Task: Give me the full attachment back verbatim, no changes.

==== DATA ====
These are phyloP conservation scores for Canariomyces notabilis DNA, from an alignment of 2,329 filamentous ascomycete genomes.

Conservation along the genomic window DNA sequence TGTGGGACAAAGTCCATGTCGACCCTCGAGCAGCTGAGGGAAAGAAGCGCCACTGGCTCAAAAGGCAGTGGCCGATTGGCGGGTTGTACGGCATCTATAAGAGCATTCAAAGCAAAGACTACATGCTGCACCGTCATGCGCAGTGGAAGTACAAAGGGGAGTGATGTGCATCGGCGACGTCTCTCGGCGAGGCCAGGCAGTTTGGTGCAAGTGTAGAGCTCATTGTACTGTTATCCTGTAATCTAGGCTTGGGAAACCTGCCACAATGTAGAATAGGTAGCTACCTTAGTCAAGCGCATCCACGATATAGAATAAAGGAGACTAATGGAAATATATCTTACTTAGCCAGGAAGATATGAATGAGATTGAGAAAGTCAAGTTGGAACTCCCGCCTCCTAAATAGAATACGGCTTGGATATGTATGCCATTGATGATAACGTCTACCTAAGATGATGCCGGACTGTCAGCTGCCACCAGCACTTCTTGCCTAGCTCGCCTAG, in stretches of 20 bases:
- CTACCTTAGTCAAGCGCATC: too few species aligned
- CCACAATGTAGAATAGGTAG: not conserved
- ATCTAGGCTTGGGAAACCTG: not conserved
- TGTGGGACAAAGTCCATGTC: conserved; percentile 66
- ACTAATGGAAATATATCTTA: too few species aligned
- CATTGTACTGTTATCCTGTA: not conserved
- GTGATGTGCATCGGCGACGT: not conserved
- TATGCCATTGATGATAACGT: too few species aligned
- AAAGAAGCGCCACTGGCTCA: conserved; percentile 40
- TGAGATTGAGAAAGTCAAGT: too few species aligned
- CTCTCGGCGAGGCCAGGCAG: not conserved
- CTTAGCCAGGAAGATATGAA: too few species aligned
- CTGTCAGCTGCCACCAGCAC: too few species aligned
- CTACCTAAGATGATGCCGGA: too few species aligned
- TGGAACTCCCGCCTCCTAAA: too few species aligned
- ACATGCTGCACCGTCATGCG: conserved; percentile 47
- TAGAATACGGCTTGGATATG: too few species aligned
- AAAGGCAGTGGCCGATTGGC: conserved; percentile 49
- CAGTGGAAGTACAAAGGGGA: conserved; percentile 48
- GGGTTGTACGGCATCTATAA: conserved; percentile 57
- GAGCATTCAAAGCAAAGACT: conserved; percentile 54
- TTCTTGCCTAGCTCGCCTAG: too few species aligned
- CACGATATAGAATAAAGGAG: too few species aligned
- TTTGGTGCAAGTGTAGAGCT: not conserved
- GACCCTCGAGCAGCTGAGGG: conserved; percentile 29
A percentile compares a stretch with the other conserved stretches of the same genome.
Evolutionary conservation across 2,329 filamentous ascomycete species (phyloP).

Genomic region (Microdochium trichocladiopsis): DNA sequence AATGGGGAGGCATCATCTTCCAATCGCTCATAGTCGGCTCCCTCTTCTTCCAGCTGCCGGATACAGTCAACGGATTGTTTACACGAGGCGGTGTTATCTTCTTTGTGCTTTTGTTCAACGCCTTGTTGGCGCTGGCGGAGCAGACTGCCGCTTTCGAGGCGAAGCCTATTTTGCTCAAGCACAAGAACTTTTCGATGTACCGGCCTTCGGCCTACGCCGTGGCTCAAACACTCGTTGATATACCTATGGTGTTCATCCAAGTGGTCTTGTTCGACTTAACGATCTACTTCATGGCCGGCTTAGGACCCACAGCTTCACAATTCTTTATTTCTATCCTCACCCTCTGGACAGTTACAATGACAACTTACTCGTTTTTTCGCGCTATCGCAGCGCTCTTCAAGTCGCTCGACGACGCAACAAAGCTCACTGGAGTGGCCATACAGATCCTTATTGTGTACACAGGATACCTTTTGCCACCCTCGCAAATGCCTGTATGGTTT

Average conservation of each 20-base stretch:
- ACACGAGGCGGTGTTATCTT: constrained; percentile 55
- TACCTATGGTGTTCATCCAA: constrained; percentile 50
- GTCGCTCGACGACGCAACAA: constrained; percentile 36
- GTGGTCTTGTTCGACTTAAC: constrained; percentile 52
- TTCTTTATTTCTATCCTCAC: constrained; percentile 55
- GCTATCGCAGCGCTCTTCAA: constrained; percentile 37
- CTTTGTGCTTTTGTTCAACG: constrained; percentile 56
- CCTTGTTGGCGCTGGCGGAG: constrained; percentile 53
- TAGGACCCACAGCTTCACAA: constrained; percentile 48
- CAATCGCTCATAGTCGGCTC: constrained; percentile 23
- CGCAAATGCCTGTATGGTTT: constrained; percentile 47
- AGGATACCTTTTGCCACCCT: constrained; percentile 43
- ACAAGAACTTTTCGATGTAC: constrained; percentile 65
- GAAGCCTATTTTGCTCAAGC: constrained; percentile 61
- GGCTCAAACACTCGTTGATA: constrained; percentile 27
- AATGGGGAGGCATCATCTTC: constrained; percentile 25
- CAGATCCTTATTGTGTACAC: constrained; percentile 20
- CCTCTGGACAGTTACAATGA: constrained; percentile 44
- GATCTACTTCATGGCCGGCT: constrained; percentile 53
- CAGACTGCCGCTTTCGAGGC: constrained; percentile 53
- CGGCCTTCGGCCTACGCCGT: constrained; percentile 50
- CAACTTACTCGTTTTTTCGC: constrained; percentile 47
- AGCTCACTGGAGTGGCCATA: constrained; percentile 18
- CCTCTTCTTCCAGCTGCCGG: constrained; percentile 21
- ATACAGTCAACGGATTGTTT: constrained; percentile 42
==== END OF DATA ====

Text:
These are phyloP conservation scores for Canariomyces notabilis DNA, from an alignment of 2,329 filamentous ascomycete genomes.

Conservation along the genomic window DNA sequence TGTGGGACAAAGTCCATGTCGACCCTCGAGCAGCTGAGGGAAAGAAGCGCCACTGGCTCAAAAGGCAGTGGCCGATTGGCGGGTTGTACGGCATCTATAAGAGCATTCAAAGCAAAGACTACATGCTGCACCGTCATGCGCAGTGGAAGTACAAAGGGGAGTGATGTGCATCGGCGACGTCTCTCGGCGAGGCCAGGCAGTTTGGTGCAAGTGTAGAGCTCATTGTACTGTTATCCTGTAATCTAGGCTTGGGAAACCTGCCACAATGTAGAATAGGTAGCTACCTTAGTCAAGCGCATCCACGATATAGAATAAAGGAGACTAATGGAAATATATCTTACTTAGCCAGGAAGATATGAATGAGATTGAGAAAGTCAAGTTGGAACTCCCGCCTCCTAAATAGAATACGGCTTGGATATGTATGCCATTGATGATAACGTCTACCTAAGATGATGCCGGACTGTCAGCTGCCACCAGCACTTCTTGCCTAGCTCGCCTAG, in stretches of 20 bases:
- CTACCTTAGTCAAGCGCATC: too few species aligned
- CCACAATGTAGAATAGGTAG: not conserved
- ATCTAGGCTTGGGAAACCTG: not conserved
- TGTGGGACAAAGTCCATGTC: conserved; percentile 66
- ACTAATGGAAATATATCTTA: too few species aligned
- CATTGTACTGTTATCCTGTA: not conserved
- GTGATGTGCATCGGCGACGT: not conserved
- TATGCCATTGATGATAACGT: too few species aligned
- AAAGAAGCGCCACTGGCTCA: conserved; percentile 40
- TGAGATTGAGAAAGTCAAGT: too few species aligned
- CTCTCGGCGAGGCCAGGCAG: not conserved
- CTTAGCCAGGAAGATATGAA: too few species aligned
- CTGTCAGCTGCCACCAGCAC: too few species aligned
- CTACCTAAGATGATGCCGGA: too few species aligned
- TGGAACTCCCGCCTCCTAAA: too few species aligned
- ACATGCTGCACCGTCATGCG: conserved; percentile 47
- TAGAATACGGCTTGGATATG: too few species aligned
- AAAGGCAGTGGCCGATTGGC: conserved; percentile 49
- CAGTGGAAGTACAAAGGGGA: conserved; percentile 48
- GGGTTGTACGGCATCTATAA: conserved; percentile 57
- GAGCATTCAAAGCAAAGACT: conserved; percentile 54
- TTCTTGCCTAGCTCGCCTAG: too few species aligned
- CACGATATAGAATAAAGGAG: too few species aligned
- TTTGGTGCAAGTGTAGAGCT: not conserved
- GACCCTCGAGCAGCTGAGGG: conserved; percentile 29
A percentile compares a stretch with the other conserved stretches of the same genome.
Evolutionary conservation across 2,329 filamentous ascomycete species (phyloP).

Genomic region (Microdochium trichocladiopsis): DNA sequence AATGGGGAGGCATCATCTTCCAATCGCTCATAGTCGGCTCCCTCTTCTTCCAGCTGCCGGATACAGTCAACGGATTGTTTACACGAGGCGGTGTTATCTTCTTTGTGCTTTTGTTCAACGCCTTGTTGGCGCTGGCGGAGCAGACTGCCGCTTTCGAGGCGAAGCCTATTTTGCTCAAGCACAAGAACTTTTCGATGTACCGGCCTTCGGCCTACGCCGTGGCTCAAACACTCGTTGATATACCTATGGTGTTCATCCAAGTGGTCTTGTTCGACTTAACGATCTACTTCATGGCCGGCTTAGGACCCACAGCTTCACAATTCTTTATTTCTATCCTCACCCTCTGGACAGTTACAATGACAACTTACTCGTTTTTTCGCGCTATCGCAGCGCTCTTCAAGTCGCTCGACGACGCAACAAAGCTCACTGGAGTGGCCATACAGATCCTTATTGTGTACACAGGATACCTTTTGCCACCCTCGCAAATGCCTGTATGGTTT

Average conservation of each 20-base stretch:
- ACACGAGGCGGTGTTATCTT: constrained; percentile 55
- TACCTATGGTGTTCATCCAA: constrained; percentile 50
- GTCGCTCGACGACGCAACAA: constrained; percentile 36
- GTGGTCTTGTTCGACTTAAC: constrained; percentile 52
- TTCTTTATTTCTATCCTCAC: constrained; percentile 55
- GCTATCGCAGCGCTCTTCAA: constrained; percentile 37
- CTTTGTGCTTTTGTTCAACG: constrained; percentile 56
- CCTTGTTGGCGCTGGCGGAG: constrained; percentile 53
- TAGGACCCACAGCTTCACAA: constrained; percentile 48
- CAATCGCTCATAGTCGGCTC: constrained; percentile 23
- CGCAAATGCCTGTATGGTTT: constrained; percentile 47
- AGGATACCTTTTGCCACCCT: constrained; percentile 43
- ACAAGAACTTTTCGATGTAC: constrained; percentile 65
- GAAGCCTATTTTGCTCAAGC: constrained; percentile 61
- GGCTCAAACACTCGTTGATA: constrained; percentile 27
- AATGGGGAGGCATCATCTTC: constrained; percentile 25
- CAGATCCTTATTGTGTACAC: constrained; percentile 20
- CCTCTGGACAGTTACAATGA: constrained; percentile 44
- GATCTACTTCATGGCCGGCT: constrained; percentile 53
- CAGACTGCCGCTTTCGAGGC: constrained; percentile 53
- CGGCCTTCGGCCTACGCCGT: constrained; percentile 50
- CAACTTACTCGTTTTTTCGC: constrained; percentile 47
- AGCTCACTGGAGTGGCCATA: constrained; percentile 18
- CCTCTTCTTCCAGCTGCCGG: constrained; percentile 21
- ATACAGTCAACGGATTGTTT: constrained; percentile 42